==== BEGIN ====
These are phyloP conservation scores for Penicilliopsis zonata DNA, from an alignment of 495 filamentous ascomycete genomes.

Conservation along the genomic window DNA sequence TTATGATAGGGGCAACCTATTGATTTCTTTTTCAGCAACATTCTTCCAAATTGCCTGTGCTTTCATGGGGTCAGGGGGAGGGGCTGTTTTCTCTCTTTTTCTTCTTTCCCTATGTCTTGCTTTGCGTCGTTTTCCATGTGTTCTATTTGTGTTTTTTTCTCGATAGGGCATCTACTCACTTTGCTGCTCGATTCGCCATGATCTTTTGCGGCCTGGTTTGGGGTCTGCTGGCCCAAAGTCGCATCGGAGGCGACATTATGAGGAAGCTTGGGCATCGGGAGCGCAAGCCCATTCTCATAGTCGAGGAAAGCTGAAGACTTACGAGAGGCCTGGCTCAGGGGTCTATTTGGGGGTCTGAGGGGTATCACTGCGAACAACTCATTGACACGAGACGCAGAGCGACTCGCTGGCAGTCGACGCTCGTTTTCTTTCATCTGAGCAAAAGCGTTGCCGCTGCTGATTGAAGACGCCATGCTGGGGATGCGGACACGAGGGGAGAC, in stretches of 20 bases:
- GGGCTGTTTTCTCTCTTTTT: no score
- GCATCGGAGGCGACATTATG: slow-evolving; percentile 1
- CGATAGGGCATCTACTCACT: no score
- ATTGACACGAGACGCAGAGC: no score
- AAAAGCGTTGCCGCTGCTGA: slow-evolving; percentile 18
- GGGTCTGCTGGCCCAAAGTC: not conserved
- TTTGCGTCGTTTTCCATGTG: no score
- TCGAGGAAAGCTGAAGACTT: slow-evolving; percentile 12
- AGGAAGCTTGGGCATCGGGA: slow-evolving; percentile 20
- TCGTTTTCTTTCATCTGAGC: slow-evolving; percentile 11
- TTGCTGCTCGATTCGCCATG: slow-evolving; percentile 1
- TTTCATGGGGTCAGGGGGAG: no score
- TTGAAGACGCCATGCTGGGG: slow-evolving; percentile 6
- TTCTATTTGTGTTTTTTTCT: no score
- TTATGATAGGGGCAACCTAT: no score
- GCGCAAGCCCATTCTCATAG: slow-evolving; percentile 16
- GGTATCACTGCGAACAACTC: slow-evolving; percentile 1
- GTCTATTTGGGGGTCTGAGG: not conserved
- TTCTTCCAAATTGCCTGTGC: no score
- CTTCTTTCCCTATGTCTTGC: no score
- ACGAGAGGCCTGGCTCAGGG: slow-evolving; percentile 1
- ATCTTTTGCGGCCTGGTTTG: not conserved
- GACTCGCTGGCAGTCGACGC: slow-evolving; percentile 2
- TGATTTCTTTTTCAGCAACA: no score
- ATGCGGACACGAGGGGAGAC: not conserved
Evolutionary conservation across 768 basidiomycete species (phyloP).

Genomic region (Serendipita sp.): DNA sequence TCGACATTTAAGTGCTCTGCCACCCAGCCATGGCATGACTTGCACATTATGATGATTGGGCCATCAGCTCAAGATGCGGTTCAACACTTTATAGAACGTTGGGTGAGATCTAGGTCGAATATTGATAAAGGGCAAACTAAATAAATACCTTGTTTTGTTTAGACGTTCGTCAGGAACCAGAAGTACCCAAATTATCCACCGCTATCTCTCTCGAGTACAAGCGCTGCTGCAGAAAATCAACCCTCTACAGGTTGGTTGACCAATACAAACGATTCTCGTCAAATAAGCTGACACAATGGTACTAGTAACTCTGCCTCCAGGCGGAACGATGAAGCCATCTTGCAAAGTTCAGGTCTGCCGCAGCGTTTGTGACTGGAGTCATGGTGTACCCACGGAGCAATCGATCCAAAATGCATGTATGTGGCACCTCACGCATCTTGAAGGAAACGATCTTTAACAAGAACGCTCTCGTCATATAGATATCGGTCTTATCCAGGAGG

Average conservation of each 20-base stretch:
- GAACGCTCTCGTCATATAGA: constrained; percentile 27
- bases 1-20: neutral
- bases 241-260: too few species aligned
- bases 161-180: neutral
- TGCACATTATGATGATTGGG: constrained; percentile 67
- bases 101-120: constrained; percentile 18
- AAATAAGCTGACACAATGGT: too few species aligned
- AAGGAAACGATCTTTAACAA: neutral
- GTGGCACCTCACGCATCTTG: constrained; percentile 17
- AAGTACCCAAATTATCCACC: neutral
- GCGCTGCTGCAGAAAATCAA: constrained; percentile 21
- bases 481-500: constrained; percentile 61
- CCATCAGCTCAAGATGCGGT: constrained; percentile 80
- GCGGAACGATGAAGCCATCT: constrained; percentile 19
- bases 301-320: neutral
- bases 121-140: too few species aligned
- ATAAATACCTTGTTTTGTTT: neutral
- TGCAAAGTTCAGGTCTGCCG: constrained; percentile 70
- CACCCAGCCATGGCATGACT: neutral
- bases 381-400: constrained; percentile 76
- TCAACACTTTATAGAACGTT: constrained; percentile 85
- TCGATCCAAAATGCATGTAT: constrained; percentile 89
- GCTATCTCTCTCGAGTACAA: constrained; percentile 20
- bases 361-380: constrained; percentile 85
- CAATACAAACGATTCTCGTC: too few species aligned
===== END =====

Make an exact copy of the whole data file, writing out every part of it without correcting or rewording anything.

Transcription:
These are phyloP conservation scores for Penicilliopsis zonata DNA, from an alignment of 495 filamentous ascomycete genomes.

Conservation along the genomic window DNA sequence TTATGATAGGGGCAACCTATTGATTTCTTTTTCAGCAACATTCTTCCAAATTGCCTGTGCTTTCATGGGGTCAGGGGGAGGGGCTGTTTTCTCTCTTTTTCTTCTTTCCCTATGTCTTGCTTTGCGTCGTTTTCCATGTGTTCTATTTGTGTTTTTTTCTCGATAGGGCATCTACTCACTTTGCTGCTCGATTCGCCATGATCTTTTGCGGCCTGGTTTGGGGTCTGCTGGCCCAAAGTCGCATCGGAGGCGACATTATGAGGAAGCTTGGGCATCGGGAGCGCAAGCCCATTCTCATAGTCGAGGAAAGCTGAAGACTTACGAGAGGCCTGGCTCAGGGGTCTATTTGGGGGTCTGAGGGGTATCACTGCGAACAACTCATTGACACGAGACGCAGAGCGACTCGCTGGCAGTCGACGCTCGTTTTCTTTCATCTGAGCAAAAGCGTTGCCGCTGCTGATTGAAGACGCCATGCTGGGGATGCGGACACGAGGGGAGAC, in stretches of 20 bases:
- GGGCTGTTTTCTCTCTTTTT: no score
- GCATCGGAGGCGACATTATG: slow-evolving; percentile 1
- CGATAGGGCATCTACTCACT: no score
- ATTGACACGAGACGCAGAGC: no score
- AAAAGCGTTGCCGCTGCTGA: slow-evolving; percentile 18
- GGGTCTGCTGGCCCAAAGTC: not conserved
- TTTGCGTCGTTTTCCATGTG: no score
- TCGAGGAAAGCTGAAGACTT: slow-evolving; percentile 12
- AGGAAGCTTGGGCATCGGGA: slow-evolving; percentile 20
- TCGTTTTCTTTCATCTGAGC: slow-evolving; percentile 11
- TTGCTGCTCGATTCGCCATG: slow-evolving; percentile 1
- TTTCATGGGGTCAGGGGGAG: no score
- TTGAAGACGCCATGCTGGGG: slow-evolving; percentile 6
- TTCTATTTGTGTTTTTTTCT: no score
- TTATGATAGGGGCAACCTAT: no score
- GCGCAAGCCCATTCTCATAG: slow-evolving; percentile 16
- GGTATCACTGCGAACAACTC: slow-evolving; percentile 1
- GTCTATTTGGGGGTCTGAGG: not conserved
- TTCTTCCAAATTGCCTGTGC: no score
- CTTCTTTCCCTATGTCTTGC: no score
- ACGAGAGGCCTGGCTCAGGG: slow-evolving; percentile 1
- ATCTTTTGCGGCCTGGTTTG: not conserved
- GACTCGCTGGCAGTCGACGC: slow-evolving; percentile 2
- TGATTTCTTTTTCAGCAACA: no score
- ATGCGGACACGAGGGGAGAC: not conserved
Evolutionary conservation across 768 basidiomycete species (phyloP).

Genomic region (Serendipita sp.): DNA sequence TCGACATTTAAGTGCTCTGCCACCCAGCCATGGCATGACTTGCACATTATGATGATTGGGCCATCAGCTCAAGATGCGGTTCAACACTTTATAGAACGTTGGGTGAGATCTAGGTCGAATATTGATAAAGGGCAAACTAAATAAATACCTTGTTTTGTTTAGACGTTCGTCAGGAACCAGAAGTACCCAAATTATCCACCGCTATCTCTCTCGAGTACAAGCGCTGCTGCAGAAAATCAACCCTCTACAGGTTGGTTGACCAATACAAACGATTCTCGTCAAATAAGCTGACACAATGGTACTAGTAACTCTGCCTCCAGGCGGAACGATGAAGCCATCTTGCAAAGTTCAGGTCTGCCGCAGCGTTTGTGACTGGAGTCATGGTGTACCCACGGAGCAATCGATCCAAAATGCATGTATGTGGCACCTCACGCATCTTGAAGGAAACGATCTTTAACAAGAACGCTCTCGTCATATAGATATCGGTCTTATCCAGGAGG

Average conservation of each 20-base stretch:
- GAACGCTCTCGTCATATAGA: constrained; percentile 27
- bases 1-20: neutral
- bases 241-260: too few species aligned
- bases 161-180: neutral
- TGCACATTATGATGATTGGG: constrained; percentile 67
- bases 101-120: constrained; percentile 18
- AAATAAGCTGACACAATGGT: too few species aligned
- AAGGAAACGATCTTTAACAA: neutral
- GTGGCACCTCACGCATCTTG: constrained; percentile 17
- AAGTACCCAAATTATCCACC: neutral
- GCGCTGCTGCAGAAAATCAA: constrained; percentile 21
- bases 481-500: constrained; percentile 61
- CCATCAGCTCAAGATGCGGT: constrained; percentile 80
- GCGGAACGATGAAGCCATCT: constrained; percentile 19
- bases 301-320: neutral
- bases 121-140: too few species aligned
- ATAAATACCTTGTTTTGTTT: neutral
- TGCAAAGTTCAGGTCTGCCG: constrained; percentile 70
- CACCCAGCCATGGCATGACT: neutral
- bases 381-400: constrained; percentile 76
- TCAACACTTTATAGAACGTT: constrained; percentile 85
- TCGATCCAAAATGCATGTAT: constrained; percentile 89
- GCTATCTCTCTCGAGTACAA: constrained; percentile 20
- bases 361-380: constrained; percentile 85
- CAATACAAACGATTCTCGTC: too few species aligned